Author: Dave Norwood
I’ve been asked many times about iSCSI versus Fiber Channel for Storage Area Networks (SAN). While I believe iSCSI is a solid protocol appropriate for many applications, I’ve had many more performance problems versus Fiber Channel. This is why I shy away from iSCSI, especially 1Gb iSCSI. I’ve been selling 4Gb Fiber Channel for years, and it isn’t a mere four times faster than 1Gb iSCSI, it is more like five or six times as fast IMHO. Why?
Two big reasons: first, the TCP/IP header is much bigger than the FC (Fiber Channel) header. This means to move the same amount of data, you actually have to move more bits with iSCSI versus FC, this is due to all the TCP/IP header overhead. Second, FC switches usually have lower latency (how long it takes for a “frame” to move through the switch) than Ethernet switches. The latency issue gets really bad with a huge amount of small reads/writes. Guess what, databases have lots of small reads/writes.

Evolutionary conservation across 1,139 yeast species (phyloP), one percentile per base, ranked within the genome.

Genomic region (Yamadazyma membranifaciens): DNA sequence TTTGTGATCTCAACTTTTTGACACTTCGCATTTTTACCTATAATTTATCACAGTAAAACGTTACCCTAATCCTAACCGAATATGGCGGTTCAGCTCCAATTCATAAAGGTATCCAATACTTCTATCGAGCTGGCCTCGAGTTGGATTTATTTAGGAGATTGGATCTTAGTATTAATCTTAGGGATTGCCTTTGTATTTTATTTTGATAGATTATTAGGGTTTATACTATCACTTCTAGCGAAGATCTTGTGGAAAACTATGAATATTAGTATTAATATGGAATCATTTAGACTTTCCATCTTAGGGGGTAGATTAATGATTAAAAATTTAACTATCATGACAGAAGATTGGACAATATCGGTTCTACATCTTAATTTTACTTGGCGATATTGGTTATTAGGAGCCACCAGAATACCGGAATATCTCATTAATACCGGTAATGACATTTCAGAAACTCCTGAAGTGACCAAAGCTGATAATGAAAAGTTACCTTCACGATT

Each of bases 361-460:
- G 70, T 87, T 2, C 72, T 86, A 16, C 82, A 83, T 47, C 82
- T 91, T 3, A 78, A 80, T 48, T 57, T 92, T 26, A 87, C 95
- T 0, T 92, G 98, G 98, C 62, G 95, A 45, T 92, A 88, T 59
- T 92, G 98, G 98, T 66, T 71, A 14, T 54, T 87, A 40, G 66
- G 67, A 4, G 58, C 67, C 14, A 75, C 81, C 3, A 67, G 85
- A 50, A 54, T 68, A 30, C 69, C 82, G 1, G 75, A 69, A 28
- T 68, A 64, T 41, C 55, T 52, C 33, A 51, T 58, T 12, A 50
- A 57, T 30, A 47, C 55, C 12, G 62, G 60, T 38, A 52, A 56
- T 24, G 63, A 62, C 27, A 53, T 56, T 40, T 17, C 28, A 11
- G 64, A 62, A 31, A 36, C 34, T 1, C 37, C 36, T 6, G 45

So, 1Gb iSCSI is rated four times slower (vs. 4Gb), requires more overhead, and has a higher latency. 10Gb Ethernet helps, but today I mostly sell 8Gb Fiber Channel and I truly believe 8Gb FC is still as fast, if not faster than 10Gb Ethernet, and now 16Gb FC is shipping.
If you still want to use iSCSI, there are ways to minimize its deficiencies. Here are the things I would look at:
1) Use an enterprise class switch with low latency and large buffers.
2) Make sure there is no other traffic on the iSCSI/Ethernet switch.
3) Flow control enabled on the enterprise class switch.
4) Enable ToE on your Ethernet (iSCSI) ports on the servers, or get a true iSCSI HBA.
5) If you think the problem is bandwidth and not latency, then adding more ports to the server(s) and using link aggregation may help. You can also add/use more ports on the SAN and do link aggregation. If it is a VMware environment, instead of or in conjunction with link aggregation, you can dedicate iSCSI ports to particular Virtual Machines (spreading the load).
NOTE: Both the Ethernet/iSCSI NIC and the switch must support and be configured for link aggregation. All enterprise class switches support link aggregation. All “server class” NICs support link aggregation.